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kremuwa
9th July 2010, 11:18
Hello,

I am working on a p2m client, and I'm using separate thread for each download - when an user adds a file to download, a new thread is created and the download starts in this thread. That's really cool, the GUI is responding all the time although I use waitFor... functions but there is one problem I can't solve - if, for example an user wants to pause the process of downloading or to stop and remove currently downloaded segments at all he/she selects the appropriate download (represented as a single row) and clicks a button responsible for such an action. And now, how to "inform" the right thread that it should pause/stop the downloading process? How to do it in a nice way?

Thanks in advance,
Michael

tbscope
9th July 2010, 11:34
Why do you make it yourself so difficult by using threads?
Did you know that you can have a perfectly responsive user interface without using threads?

Anyway, use signals and slots. You probably will need to rewrite your threading code if you followed the Qt documentation.
http://labs.trolltech.com/blogs/2006/12/04/threading-without-the-headache/
http://labs.trolltech.com/blogs/2010/06/17/youre-doing-it-wrong/

If I may give you some advice: do not use threads for device IO operations like reading files or sending something over a socket UNLESS it is required if the device is blocking. Sockets are not blocking when you don't use the blocking functions.
Only use a thread if you want to decode or encode some data and even this can be made asynchronous.

kremuwa
9th July 2010, 22:08
One person here told me to use threads when I was asking about how to have responding interface. Ok, so what can I use instead these blocking functions?

tbscope
10th July 2010, 08:17
There are two ways to use sockets.

1. Synchronous, also called blocking.
If you use synchronous sockets, your program halts till the socket returns from a function. It's only used when you have hardware that must be used synchronously (there isn't a lot of hardware that requires this).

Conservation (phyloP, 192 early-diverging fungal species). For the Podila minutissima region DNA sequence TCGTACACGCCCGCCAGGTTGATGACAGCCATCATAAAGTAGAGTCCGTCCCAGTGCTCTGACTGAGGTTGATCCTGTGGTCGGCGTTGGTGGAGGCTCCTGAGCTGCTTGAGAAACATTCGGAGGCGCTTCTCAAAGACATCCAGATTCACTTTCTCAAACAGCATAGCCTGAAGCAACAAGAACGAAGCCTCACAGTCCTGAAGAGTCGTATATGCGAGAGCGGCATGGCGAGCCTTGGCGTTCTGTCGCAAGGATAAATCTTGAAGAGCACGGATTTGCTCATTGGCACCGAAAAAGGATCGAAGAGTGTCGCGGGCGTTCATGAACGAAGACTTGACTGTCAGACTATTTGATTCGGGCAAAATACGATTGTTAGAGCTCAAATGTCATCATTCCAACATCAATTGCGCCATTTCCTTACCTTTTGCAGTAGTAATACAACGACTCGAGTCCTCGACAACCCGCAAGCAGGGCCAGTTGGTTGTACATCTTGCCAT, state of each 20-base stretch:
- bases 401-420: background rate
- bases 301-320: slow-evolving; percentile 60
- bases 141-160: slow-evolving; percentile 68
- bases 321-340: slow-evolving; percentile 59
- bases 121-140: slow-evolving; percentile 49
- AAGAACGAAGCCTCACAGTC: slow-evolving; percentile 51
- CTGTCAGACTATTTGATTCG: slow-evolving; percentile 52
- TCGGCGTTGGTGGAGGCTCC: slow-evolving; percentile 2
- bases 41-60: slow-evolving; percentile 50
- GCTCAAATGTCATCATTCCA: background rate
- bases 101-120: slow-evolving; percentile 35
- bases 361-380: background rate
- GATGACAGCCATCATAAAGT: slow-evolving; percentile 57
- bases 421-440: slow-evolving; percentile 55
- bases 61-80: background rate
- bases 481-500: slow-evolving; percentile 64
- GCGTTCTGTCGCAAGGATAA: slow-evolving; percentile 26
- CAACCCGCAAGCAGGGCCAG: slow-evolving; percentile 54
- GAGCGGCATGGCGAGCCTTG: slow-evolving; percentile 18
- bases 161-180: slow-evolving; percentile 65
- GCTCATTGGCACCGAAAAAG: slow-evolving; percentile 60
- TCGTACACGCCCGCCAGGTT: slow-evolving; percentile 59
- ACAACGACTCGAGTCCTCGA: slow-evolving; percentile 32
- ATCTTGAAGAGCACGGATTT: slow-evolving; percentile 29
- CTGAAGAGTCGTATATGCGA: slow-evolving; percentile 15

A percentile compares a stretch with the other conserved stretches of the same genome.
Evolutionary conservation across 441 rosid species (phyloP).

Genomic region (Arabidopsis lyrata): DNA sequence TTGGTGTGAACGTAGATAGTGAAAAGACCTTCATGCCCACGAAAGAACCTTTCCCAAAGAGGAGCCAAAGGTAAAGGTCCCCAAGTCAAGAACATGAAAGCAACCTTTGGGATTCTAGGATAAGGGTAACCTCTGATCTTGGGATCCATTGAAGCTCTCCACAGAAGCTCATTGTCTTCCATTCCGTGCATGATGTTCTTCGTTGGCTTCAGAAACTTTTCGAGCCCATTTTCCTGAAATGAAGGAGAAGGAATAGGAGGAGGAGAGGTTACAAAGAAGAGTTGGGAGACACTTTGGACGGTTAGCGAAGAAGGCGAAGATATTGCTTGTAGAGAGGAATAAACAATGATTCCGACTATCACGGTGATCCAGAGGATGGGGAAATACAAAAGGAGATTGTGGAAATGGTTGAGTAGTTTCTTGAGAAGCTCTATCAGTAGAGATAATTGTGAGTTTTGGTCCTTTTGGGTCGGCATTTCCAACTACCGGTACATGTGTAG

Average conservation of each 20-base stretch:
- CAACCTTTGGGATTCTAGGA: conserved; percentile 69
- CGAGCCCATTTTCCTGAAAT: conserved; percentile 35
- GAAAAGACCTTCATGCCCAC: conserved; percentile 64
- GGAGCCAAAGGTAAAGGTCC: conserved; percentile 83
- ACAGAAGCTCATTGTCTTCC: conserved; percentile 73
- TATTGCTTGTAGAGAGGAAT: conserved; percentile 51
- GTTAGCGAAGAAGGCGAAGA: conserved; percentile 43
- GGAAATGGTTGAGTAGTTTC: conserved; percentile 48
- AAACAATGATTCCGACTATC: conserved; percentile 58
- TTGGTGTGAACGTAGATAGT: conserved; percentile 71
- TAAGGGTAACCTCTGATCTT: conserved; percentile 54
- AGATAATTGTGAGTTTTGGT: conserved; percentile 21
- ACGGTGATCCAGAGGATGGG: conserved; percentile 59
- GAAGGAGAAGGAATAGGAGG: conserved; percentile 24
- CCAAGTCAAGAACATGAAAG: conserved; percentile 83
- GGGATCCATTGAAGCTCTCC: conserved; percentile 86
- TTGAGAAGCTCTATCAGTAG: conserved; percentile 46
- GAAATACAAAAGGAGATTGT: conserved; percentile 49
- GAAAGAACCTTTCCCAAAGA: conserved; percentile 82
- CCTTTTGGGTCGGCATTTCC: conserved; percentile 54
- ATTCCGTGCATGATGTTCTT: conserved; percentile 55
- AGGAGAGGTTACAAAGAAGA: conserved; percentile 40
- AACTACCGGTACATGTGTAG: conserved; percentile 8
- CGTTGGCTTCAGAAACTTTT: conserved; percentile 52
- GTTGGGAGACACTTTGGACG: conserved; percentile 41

You send or receive something to or from a connected socket and then wait till it responds or finished. The waiting part is a problem. Therefor you want to put synchronous code into a separate thread.

2. Then there is asynchronous, also called non blocking
The way these sockets work is very different. Instead of sending a huge blob of data at once, it splits the data into managable packages. Every time the read buffer gets, lets say, 100 kB of data, it emits a readyRead signal.
You can connect a slot to the readyRead signal and read the buffer. Since the buffer is filled whenever there's data available and the signal is emitted whenever the buffer is full, the program doesn't have to wait, it happens in the background without blocking everything else. The socket receives a few bytes and adds them to the buffer, it doesn't wait for the bytes as it gets notified when they are there.

This comes with a few inconveniences.
1. You do need to reassemble the packages. Example: if you send a jpg that is 200kB big and the packages are 50kB big, you need to append the data till there's no more data. This can be tricky if you do not know the size of the data.
2. You need to implement your own time-out timer.

The conveniences are that you don't need to use threading as the program has lots of time in between receiving and handling the packages to handle all the other events.

As with threading, I do not want to say it is bad to use it. Only that it is more tricky although it seems more easy.
Example: QThread is not what you think it is.

Most people think that QThread, the class itself, is a separate thread. Far from it. It should be seen as a thread manager that lives in the main thread.
Yes, the run() function does run the code inside that function in another thread.

The problem comes when you want to use signals and slots to inform the main thread of progress and errors etc...
Most people define their signals and slots in the QThread class. This works fine. BUT, these signals and slots are called inside the main thread because QThread lives in the main thread, it's not a separate thread.
This in turn can lead to errors and faulty logic.

The way to solve this is to actually run a QObject in another thread, instead of just the code in the run() function.
Therefor the moveToThread function of the object is used. If you create an object with signals and slots and then move the complete object to a new thread, these signals and slots (of the object itself) are called inside the new thread.
The QThread itself acts as a translator or manager between the signals and slots of your object in the new thread and the signals and slots in the main thread.

In short:
I prefer not to use threads for socket communication. I always use the readyRead() signal

kremuwa
10th July 2010, 10:44
Thanks a lot for your effort, I have read your post carefully as well as the articles you sent in the previous message. I'd like to ask one more question - what is "thread event loop" - is it an infinite loop that waits for some signals to do appropriate slots?

wysota
11th July 2010, 00:00
One person here told me to use threads when I was asking about how to have responding interface.
Then go back to that thread and tell the guy to stop spreading incorrect solutions.

You can read this article too: Keeping the GUI Responsive.